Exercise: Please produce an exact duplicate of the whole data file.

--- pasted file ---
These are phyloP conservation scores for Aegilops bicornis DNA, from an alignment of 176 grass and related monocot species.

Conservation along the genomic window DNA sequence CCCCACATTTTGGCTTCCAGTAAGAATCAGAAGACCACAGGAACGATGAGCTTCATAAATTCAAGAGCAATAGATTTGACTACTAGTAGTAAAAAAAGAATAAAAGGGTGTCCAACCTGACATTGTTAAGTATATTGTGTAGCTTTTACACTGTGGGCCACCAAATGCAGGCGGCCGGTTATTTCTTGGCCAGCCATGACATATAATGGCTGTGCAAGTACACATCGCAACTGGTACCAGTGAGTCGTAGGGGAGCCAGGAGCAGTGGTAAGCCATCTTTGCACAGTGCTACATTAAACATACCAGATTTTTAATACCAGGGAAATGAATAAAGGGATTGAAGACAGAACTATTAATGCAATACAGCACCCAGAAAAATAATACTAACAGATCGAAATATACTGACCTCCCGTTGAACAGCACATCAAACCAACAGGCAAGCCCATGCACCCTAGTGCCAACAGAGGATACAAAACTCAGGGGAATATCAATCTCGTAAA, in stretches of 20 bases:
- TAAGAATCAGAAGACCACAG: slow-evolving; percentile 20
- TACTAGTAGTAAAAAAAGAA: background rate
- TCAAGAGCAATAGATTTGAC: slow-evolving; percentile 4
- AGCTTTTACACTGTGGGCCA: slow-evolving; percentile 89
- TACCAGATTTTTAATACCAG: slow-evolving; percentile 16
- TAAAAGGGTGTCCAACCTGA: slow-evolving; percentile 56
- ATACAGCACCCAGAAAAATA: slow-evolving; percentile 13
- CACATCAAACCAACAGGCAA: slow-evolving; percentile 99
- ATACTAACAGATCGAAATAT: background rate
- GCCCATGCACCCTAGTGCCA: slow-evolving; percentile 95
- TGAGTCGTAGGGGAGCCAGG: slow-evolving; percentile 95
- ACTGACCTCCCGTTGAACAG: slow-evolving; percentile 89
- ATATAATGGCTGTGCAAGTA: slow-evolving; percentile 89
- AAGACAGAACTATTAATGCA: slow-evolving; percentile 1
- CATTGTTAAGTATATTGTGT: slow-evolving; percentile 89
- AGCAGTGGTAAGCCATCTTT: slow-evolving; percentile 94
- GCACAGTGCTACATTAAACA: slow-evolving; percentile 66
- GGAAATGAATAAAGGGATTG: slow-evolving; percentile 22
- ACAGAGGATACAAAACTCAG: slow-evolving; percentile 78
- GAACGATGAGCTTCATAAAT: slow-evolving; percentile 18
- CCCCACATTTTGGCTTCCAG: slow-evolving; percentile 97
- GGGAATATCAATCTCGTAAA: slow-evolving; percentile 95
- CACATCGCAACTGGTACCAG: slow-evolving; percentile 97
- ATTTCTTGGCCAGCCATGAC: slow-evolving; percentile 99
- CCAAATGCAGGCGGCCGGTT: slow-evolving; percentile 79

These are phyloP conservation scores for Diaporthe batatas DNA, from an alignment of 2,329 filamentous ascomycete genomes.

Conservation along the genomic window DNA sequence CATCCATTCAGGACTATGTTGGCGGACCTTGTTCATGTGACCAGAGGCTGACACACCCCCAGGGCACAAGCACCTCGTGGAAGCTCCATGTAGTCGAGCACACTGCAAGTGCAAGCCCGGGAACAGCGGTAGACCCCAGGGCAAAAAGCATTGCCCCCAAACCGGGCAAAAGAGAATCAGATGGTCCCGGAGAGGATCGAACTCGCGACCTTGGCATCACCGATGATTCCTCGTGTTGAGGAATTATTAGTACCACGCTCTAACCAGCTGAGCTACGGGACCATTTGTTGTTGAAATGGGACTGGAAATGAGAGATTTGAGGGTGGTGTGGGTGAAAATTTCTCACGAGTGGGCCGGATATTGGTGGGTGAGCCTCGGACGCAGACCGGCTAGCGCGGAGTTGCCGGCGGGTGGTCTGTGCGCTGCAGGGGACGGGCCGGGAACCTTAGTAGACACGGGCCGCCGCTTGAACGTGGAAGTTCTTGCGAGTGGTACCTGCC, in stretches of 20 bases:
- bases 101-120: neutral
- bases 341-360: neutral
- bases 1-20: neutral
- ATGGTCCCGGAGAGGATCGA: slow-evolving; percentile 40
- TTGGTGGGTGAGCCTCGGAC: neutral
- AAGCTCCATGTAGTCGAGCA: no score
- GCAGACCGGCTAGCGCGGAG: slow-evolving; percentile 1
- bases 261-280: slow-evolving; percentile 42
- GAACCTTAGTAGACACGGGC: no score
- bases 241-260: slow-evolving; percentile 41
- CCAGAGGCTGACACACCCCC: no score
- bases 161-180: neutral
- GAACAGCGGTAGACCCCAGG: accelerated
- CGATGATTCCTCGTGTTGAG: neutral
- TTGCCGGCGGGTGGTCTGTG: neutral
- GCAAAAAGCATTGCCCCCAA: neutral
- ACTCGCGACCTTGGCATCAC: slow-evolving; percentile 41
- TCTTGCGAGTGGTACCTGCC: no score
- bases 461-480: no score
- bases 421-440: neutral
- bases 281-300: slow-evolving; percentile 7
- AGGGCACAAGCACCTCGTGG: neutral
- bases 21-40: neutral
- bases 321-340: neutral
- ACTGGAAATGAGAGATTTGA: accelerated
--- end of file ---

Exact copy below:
These are phyloP conservation scores for Aegilops bicornis DNA, from an alignment of 176 grass and related monocot species.

Conservation along the genomic window DNA sequence CCCCACATTTTGGCTTCCAGTAAGAATCAGAAGACCACAGGAACGATGAGCTTCATAAATTCAAGAGCAATAGATTTGACTACTAGTAGTAAAAAAAGAATAAAAGGGTGTCCAACCTGACATTGTTAAGTATATTGTGTAGCTTTTACACTGTGGGCCACCAAATGCAGGCGGCCGGTTATTTCTTGGCCAGCCATGACATATAATGGCTGTGCAAGTACACATCGCAACTGGTACCAGTGAGTCGTAGGGGAGCCAGGAGCAGTGGTAAGCCATCTTTGCACAGTGCTACATTAAACATACCAGATTTTTAATACCAGGGAAATGAATAAAGGGATTGAAGACAGAACTATTAATGCAATACAGCACCCAGAAAAATAATACTAACAGATCGAAATATACTGACCTCCCGTTGAACAGCACATCAAACCAACAGGCAAGCCCATGCACCCTAGTGCCAACAGAGGATACAAAACTCAGGGGAATATCAATCTCGTAAA, in stretches of 20 bases:
- TAAGAATCAGAAGACCACAG: slow-evolving; percentile 20
- TACTAGTAGTAAAAAAAGAA: background rate
- TCAAGAGCAATAGATTTGAC: slow-evolving; percentile 4
- AGCTTTTACACTGTGGGCCA: slow-evolving; percentile 89
- TACCAGATTTTTAATACCAG: slow-evolving; percentile 16
- TAAAAGGGTGTCCAACCTGA: slow-evolving; percentile 56
- ATACAGCACCCAGAAAAATA: slow-evolving; percentile 13
- CACATCAAACCAACAGGCAA: slow-evolving; percentile 99
- ATACTAACAGATCGAAATAT: background rate
- GCCCATGCACCCTAGTGCCA: slow-evolving; percentile 95
- TGAGTCGTAGGGGAGCCAGG: slow-evolving; percentile 95
- ACTGACCTCCCGTTGAACAG: slow-evolving; percentile 89
- ATATAATGGCTGTGCAAGTA: slow-evolving; percentile 89
- AAGACAGAACTATTAATGCA: slow-evolving; percentile 1
- CATTGTTAAGTATATTGTGT: slow-evolving; percentile 89
- AGCAGTGGTAAGCCATCTTT: slow-evolving; percentile 94
- GCACAGTGCTACATTAAACA: slow-evolving; percentile 66
- GGAAATGAATAAAGGGATTG: slow-evolving; percentile 22
- ACAGAGGATACAAAACTCAG: slow-evolving; percentile 78
- GAACGATGAGCTTCATAAAT: slow-evolving; percentile 18
- CCCCACATTTTGGCTTCCAG: slow-evolving; percentile 97
- GGGAATATCAATCTCGTAAA: slow-evolving; percentile 95
- CACATCGCAACTGGTACCAG: slow-evolving; percentile 97
- ATTTCTTGGCCAGCCATGAC: slow-evolving; percentile 99
- CCAAATGCAGGCGGCCGGTT: slow-evolving; percentile 79

These are phyloP conservation scores for Diaporthe batatas DNA, from an alignment of 2,329 filamentous ascomycete genomes.

Conservation along the genomic window DNA sequence CATCCATTCAGGACTATGTTGGCGGACCTTGTTCATGTGACCAGAGGCTGACACACCCCCAGGGCACAAGCACCTCGTGGAAGCTCCATGTAGTCGAGCACACTGCAAGTGCAAGCCCGGGAACAGCGGTAGACCCCAGGGCAAAAAGCATTGCCCCCAAACCGGGCAAAAGAGAATCAGATGGTCCCGGAGAGGATCGAACTCGCGACCTTGGCATCACCGATGATTCCTCGTGTTGAGGAATTATTAGTACCACGCTCTAACCAGCTGAGCTACGGGACCATTTGTTGTTGAAATGGGACTGGAAATGAGAGATTTGAGGGTGGTGTGGGTGAAAATTTCTCACGAGTGGGCCGGATATTGGTGGGTGAGCCTCGGACGCAGACCGGCTAGCGCGGAGTTGCCGGCGGGTGGTCTGTGCGCTGCAGGGGACGGGCCGGGAACCTTAGTAGACACGGGCCGCCGCTTGAACGTGGAAGTTCTTGCGAGTGGTACCTGCC, in stretches of 20 bases:
- bases 101-120: neutral
- bases 341-360: neutral
- bases 1-20: neutral
- ATGGTCCCGGAGAGGATCGA: slow-evolving; percentile 40
- TTGGTGGGTGAGCCTCGGAC: neutral
- AAGCTCCATGTAGTCGAGCA: no score
- GCAGACCGGCTAGCGCGGAG: slow-evolving; percentile 1
- bases 261-280: slow-evolving; percentile 42
- GAACCTTAGTAGACACGGGC: no score
- bases 241-260: slow-evolving; percentile 41
- CCAGAGGCTGACACACCCCC: no score
- bases 161-180: neutral
- GAACAGCGGTAGACCCCAGG: accelerated
- CGATGATTCCTCGTGTTGAG: neutral
- TTGCCGGCGGGTGGTCTGTG: neutral
- GCAAAAAGCATTGCCCCCAA: neutral
- ACTCGCGACCTTGGCATCAC: slow-evolving; percentile 41
- TCTTGCGAGTGGTACCTGCC: no score
- bases 461-480: no score
- bases 421-440: neutral
- bases 281-300: slow-evolving; percentile 7
- AGGGCACAAGCACCTCGTGG: neutral
- bases 21-40: neutral
- bases 321-340: neutral
- ACTGGAAATGAGAGATTTGA: accelerated